Hard to believe Google’s wi-fi data capture was accidental, may or may not be illegal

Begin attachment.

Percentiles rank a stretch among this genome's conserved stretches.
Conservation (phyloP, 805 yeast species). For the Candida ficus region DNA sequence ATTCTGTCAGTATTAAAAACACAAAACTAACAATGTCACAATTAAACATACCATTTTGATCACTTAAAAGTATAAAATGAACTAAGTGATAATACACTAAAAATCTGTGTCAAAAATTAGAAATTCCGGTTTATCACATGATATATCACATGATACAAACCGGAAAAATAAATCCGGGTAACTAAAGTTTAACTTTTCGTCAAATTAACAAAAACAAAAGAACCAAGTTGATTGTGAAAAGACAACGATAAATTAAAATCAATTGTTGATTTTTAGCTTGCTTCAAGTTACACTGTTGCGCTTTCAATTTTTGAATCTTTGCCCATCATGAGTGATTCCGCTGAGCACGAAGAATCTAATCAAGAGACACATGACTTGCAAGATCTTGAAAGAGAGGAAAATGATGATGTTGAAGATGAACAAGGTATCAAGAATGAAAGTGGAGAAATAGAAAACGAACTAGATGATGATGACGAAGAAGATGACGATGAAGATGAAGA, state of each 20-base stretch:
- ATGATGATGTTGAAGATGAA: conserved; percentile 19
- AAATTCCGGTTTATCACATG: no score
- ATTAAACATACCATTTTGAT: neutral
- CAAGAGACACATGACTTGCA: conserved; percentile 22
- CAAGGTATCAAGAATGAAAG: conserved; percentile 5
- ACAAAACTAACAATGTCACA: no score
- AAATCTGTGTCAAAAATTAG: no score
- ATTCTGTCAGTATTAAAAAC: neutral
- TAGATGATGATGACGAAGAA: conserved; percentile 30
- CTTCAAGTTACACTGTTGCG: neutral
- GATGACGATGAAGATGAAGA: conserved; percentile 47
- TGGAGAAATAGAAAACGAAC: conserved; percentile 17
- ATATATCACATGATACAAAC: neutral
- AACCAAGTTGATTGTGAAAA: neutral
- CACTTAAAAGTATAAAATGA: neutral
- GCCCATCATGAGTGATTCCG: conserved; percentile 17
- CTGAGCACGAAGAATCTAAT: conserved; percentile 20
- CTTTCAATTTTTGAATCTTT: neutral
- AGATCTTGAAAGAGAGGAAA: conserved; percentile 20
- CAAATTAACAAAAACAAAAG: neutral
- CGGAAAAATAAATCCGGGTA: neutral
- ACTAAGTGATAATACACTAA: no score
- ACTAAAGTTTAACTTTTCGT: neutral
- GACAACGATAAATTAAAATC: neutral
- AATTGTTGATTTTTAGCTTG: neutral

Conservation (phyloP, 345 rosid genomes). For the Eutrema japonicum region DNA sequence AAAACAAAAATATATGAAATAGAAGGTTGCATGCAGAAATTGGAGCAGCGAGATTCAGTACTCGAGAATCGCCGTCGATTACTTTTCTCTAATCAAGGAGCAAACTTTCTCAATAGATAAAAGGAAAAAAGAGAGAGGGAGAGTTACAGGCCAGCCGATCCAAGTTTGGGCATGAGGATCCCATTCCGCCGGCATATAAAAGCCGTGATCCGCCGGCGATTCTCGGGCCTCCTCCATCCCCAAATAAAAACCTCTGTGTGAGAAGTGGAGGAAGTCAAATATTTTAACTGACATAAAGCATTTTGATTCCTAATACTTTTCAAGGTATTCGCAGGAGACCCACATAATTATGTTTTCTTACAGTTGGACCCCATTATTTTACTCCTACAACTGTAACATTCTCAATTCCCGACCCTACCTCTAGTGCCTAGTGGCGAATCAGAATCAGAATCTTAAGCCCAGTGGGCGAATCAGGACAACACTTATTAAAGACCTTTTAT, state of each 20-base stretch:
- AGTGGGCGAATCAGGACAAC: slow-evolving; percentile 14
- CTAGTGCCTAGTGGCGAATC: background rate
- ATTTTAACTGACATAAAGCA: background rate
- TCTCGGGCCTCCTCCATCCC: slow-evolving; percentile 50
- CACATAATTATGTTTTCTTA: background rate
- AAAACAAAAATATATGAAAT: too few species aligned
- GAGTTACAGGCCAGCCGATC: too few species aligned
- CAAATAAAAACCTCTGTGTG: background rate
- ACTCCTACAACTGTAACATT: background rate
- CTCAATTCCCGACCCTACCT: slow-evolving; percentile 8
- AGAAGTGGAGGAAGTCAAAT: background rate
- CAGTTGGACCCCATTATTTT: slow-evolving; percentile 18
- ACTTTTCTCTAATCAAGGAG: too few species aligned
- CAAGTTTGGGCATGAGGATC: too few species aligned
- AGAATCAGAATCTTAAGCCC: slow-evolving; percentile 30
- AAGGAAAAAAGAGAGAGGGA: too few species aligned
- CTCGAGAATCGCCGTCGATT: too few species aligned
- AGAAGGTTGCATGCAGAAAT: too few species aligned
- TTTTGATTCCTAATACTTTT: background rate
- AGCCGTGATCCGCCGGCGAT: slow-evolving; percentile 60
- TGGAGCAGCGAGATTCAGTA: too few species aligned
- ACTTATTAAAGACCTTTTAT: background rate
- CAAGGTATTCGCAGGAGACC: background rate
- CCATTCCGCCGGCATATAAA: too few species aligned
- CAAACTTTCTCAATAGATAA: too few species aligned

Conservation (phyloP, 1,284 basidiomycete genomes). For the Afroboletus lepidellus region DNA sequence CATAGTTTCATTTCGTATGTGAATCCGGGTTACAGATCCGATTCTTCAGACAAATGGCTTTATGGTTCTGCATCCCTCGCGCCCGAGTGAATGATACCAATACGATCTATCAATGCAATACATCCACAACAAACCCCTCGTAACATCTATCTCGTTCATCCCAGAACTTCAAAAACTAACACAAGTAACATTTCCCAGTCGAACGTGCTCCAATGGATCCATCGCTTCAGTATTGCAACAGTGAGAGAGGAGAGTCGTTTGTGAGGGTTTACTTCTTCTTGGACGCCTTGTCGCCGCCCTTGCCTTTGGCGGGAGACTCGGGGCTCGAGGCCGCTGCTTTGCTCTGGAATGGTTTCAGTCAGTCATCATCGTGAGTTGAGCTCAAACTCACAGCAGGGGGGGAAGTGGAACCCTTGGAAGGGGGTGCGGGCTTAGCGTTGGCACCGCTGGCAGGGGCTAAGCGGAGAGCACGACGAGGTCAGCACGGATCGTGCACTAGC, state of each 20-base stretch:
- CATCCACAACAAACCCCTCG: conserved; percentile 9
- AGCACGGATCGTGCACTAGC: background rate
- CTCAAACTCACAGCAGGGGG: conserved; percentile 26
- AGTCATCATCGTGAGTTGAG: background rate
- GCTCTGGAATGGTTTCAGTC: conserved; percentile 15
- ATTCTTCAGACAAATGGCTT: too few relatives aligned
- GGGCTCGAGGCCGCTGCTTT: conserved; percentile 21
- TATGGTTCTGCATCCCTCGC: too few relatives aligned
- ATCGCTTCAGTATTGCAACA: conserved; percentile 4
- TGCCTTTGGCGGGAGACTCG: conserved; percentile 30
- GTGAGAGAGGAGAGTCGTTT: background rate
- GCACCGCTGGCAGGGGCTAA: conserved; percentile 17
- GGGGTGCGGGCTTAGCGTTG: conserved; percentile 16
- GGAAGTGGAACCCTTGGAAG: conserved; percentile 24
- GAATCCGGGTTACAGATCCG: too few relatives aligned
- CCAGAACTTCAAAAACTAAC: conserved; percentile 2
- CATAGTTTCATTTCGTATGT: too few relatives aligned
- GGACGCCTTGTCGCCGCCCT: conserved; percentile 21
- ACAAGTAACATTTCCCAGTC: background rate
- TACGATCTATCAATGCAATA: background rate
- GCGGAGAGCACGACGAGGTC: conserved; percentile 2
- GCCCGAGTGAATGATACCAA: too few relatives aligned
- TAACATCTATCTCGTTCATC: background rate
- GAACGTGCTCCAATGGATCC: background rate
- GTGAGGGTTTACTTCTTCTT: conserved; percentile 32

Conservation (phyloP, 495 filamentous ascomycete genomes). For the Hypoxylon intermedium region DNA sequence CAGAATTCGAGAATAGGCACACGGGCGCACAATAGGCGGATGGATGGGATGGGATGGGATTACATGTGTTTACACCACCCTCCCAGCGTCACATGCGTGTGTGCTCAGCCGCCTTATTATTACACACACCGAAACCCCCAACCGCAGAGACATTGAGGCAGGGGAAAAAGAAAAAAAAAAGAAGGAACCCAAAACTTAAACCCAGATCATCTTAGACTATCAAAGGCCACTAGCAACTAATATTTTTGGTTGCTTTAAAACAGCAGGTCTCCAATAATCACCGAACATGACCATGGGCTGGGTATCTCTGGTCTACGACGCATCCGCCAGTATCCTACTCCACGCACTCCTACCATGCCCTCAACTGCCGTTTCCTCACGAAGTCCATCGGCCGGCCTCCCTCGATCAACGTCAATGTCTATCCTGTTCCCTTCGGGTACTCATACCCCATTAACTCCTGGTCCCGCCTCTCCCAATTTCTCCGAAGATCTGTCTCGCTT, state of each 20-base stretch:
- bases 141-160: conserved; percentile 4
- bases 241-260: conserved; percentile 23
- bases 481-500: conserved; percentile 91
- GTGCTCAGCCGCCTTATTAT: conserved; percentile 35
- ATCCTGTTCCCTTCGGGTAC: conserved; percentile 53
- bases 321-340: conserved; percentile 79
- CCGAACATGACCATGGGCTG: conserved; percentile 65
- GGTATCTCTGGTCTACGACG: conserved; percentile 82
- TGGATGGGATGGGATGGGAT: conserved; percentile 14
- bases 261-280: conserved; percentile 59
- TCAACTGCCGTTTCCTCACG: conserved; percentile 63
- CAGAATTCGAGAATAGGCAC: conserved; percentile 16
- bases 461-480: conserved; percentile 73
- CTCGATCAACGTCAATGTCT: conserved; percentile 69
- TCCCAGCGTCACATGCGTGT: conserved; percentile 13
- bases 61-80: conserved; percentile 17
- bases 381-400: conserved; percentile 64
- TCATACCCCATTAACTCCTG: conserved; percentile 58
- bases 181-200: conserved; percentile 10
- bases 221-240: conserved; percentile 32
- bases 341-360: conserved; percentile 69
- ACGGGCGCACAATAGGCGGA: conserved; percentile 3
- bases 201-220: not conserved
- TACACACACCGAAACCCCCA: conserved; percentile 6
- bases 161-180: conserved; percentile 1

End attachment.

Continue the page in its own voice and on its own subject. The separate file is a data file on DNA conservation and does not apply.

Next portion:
With momentum building in many countries for investigations into potential privacy violations and other possible transgressions by Google related to its practice of capturing unencrypted wireless network traffic as a part of its Google Street View program, there are two aspects of particular interest here: first, how credible is Google’s claim to have gathered and stored the data by mistake, and second, is the interception of such traffic illegal? The company simultaneously made itself look bad and perhaps provided evidence for its claim that the Street View cars weren’t intentionally gathering this data, when it posted a public statement on April 27 that said in part, “Google does not collect or store payload data” and then two weeks later corrected itself, saying it had in fact been collecting and storing that data all along. The company claims that the practice resulted from the mistaken inclusion of software code in the Street View program that captured not only wireless access point SSIDs and MAC addresses, but also any data transmitted in the clear by the access points it identified. Data protection authorities in some European countries have questioned Google’s explanation, and the Irish government went so far as to demand that Google delete all data it had collected in that country (the company complied with the demand). Whether you agree with the general justification Google offers for wanting to gather the location of active wireless access points, it’s hard to imagine any leading online services company wouldn’t immediately grasp the privacy sensitivity of capturing unencrypted wireless traffic from private homes and businesses. If, as Google says, the Street View project leaders did not want payload data, then even if leaving in the software code to capture that data was an oversight, you would think that someone might have noticed all the additional data coming back with the Street View cars, yet it appears this practice has gone on for a year or more. Google says it “grounded” its fleet as soon as it became aware of the problem — it’s the failure to become aware for a such protracted period of time that is hard to fathom.